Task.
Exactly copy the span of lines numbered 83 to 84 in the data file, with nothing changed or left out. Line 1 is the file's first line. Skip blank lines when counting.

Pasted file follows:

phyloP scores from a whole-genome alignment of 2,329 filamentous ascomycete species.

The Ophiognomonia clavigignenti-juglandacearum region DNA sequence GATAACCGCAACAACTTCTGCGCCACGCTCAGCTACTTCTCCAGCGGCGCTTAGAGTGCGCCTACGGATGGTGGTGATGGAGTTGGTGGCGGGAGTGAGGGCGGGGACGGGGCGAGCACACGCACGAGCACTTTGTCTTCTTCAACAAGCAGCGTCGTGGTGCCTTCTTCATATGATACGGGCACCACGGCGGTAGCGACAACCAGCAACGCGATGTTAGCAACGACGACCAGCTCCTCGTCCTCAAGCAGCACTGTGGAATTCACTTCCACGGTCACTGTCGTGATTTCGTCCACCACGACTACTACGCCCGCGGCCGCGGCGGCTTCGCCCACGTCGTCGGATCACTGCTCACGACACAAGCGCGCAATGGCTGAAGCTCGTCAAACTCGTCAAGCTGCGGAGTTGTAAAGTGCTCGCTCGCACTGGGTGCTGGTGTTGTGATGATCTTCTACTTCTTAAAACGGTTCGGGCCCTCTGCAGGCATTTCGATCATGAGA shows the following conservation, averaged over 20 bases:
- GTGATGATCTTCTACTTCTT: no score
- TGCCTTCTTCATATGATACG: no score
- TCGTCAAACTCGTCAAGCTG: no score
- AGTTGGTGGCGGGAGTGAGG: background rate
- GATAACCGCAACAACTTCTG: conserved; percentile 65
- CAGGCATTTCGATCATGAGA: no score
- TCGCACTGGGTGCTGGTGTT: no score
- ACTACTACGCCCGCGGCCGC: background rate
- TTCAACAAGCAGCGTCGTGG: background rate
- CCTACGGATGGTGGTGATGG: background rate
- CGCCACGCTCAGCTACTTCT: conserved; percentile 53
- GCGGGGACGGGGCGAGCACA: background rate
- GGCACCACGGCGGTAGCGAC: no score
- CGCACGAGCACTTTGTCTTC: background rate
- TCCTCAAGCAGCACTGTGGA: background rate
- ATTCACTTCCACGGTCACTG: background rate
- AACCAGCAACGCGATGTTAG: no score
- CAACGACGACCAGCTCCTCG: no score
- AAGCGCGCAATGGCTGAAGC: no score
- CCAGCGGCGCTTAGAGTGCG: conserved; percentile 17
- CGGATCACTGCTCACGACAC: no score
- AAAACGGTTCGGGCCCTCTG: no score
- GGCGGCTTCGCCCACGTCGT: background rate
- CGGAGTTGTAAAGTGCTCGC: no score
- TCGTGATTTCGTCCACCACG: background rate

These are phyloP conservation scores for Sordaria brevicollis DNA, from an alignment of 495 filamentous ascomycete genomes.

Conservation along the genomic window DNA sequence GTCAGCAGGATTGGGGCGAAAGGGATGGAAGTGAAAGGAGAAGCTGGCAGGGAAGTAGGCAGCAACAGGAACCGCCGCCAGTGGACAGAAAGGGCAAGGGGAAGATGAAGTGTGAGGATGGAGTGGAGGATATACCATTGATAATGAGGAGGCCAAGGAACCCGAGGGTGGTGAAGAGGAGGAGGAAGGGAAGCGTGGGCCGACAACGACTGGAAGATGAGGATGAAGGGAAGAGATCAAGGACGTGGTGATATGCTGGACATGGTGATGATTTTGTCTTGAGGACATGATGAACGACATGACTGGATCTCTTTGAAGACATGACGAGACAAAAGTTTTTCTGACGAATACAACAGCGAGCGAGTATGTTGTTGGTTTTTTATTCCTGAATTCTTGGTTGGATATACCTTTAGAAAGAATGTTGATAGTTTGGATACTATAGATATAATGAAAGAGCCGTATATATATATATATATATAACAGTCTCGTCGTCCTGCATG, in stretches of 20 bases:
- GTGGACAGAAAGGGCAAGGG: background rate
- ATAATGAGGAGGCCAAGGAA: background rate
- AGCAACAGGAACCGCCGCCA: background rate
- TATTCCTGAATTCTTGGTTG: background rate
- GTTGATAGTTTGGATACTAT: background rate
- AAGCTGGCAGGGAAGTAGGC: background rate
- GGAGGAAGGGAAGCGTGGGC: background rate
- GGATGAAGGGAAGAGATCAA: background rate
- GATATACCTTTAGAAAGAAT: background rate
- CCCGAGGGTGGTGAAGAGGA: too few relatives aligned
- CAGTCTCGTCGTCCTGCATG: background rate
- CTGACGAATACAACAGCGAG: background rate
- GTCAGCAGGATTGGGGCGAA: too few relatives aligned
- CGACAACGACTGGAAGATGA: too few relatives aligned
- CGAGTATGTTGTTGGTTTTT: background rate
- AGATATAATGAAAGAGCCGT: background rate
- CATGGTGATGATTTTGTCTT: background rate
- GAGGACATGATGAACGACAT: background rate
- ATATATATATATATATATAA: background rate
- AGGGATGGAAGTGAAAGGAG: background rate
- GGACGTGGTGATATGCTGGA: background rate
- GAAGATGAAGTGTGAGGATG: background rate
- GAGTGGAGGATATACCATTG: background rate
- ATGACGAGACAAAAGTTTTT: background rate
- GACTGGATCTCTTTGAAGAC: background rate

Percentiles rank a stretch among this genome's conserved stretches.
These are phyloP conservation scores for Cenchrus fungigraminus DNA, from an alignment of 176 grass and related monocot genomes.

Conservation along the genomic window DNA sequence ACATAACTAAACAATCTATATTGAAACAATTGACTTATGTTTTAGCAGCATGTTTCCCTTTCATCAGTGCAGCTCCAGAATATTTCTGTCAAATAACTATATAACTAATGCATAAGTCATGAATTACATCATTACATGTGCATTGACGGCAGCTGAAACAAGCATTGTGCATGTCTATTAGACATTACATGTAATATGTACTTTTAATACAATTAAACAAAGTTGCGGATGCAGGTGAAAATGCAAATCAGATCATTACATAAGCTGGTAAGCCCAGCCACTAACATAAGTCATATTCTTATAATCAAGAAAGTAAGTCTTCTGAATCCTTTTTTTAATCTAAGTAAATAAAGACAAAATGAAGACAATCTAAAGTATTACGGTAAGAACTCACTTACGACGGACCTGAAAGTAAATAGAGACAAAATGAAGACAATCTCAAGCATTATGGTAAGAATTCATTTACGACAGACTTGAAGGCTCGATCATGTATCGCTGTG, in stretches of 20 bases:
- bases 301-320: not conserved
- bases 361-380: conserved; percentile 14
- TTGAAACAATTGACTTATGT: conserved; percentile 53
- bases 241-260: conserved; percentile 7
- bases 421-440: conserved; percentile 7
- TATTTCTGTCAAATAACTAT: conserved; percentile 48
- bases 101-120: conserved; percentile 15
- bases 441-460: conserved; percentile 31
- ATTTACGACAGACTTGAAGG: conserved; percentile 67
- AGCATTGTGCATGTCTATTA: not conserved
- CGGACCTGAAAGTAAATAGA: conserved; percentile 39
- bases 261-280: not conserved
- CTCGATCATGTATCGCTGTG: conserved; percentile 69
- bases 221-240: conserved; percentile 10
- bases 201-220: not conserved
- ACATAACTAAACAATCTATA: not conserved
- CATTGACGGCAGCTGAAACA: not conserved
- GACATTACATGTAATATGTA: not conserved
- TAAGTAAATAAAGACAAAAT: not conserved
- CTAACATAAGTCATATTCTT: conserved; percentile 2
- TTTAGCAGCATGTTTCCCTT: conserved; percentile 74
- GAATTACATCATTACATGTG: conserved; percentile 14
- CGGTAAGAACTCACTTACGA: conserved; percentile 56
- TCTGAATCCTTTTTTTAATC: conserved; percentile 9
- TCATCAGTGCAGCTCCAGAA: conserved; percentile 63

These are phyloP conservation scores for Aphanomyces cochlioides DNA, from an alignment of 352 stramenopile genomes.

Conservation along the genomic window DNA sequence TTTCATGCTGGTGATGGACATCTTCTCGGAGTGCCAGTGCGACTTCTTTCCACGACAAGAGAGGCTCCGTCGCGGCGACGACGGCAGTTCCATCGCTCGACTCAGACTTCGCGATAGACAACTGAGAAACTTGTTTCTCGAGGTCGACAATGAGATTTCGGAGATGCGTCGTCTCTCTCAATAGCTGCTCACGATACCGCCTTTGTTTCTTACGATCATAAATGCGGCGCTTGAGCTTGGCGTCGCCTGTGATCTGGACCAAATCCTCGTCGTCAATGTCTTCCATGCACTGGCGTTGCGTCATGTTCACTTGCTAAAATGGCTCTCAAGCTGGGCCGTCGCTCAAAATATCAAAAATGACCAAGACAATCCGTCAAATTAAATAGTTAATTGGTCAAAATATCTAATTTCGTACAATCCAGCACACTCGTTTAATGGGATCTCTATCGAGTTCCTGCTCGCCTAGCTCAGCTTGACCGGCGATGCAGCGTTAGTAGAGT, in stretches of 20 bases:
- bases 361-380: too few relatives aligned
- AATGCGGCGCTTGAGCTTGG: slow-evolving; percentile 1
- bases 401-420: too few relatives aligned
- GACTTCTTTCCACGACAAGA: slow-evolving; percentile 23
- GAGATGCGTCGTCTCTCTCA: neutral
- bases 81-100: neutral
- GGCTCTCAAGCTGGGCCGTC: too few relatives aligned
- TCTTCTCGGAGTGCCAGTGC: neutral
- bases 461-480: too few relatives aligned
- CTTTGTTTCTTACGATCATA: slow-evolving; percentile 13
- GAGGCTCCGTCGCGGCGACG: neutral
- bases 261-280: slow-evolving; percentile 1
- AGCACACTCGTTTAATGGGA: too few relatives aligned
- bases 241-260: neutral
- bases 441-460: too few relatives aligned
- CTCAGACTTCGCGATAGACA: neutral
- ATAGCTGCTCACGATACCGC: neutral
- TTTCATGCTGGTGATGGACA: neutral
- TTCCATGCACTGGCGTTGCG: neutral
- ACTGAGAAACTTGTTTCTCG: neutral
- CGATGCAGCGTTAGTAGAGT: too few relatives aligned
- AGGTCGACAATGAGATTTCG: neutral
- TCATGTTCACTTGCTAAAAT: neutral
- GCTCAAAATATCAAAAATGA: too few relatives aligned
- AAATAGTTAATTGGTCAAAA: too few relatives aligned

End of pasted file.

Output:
These are phyloP conservation scores for Aphanomyces cochlioides DNA, from an alignment of 352 stramenopile genomes.

Conservation along the genomic window DNA sequence TTTCATGCTGGTGATGGACATCTTCTCGGAGTGCCAGTGCGACTTCTTTCCACGACAAGAGAGGCTCCGTCGCGGCGACGACGGCAGTTCCATCGCTCGACTCAGACTTCGCGATAGACAACTGAGAAACTTGTTTCTCGAGGTCGACAATGAGATTTCGGAGATGCGTCGTCTCTCTCAATAGCTGCTCACGATACCGCCTTTGTTTCTTACGATCATAAATGCGGCGCTTGAGCTTGGCGTCGCCTGTGATCTGGACCAAATCCTCGTCGTCAATGTCTTCCATGCACTGGCGTTGCGTCATGTTCACTTGCTAAAATGGCTCTCAAGCTGGGCCGTCGCTCAAAATATCAAAAATGACCAAGACAATCCGTCAAATTAAATAGTTAATTGGTCAAAATATCTAATTTCGTACAATCCAGCACACTCGTTTAATGGGATCTCTATCGAGTTCCTGCTCGCCTAGCTCAGCTTGACCGGCGATGCAGCGTTAGTAGAGT, in stretches of 20 bases: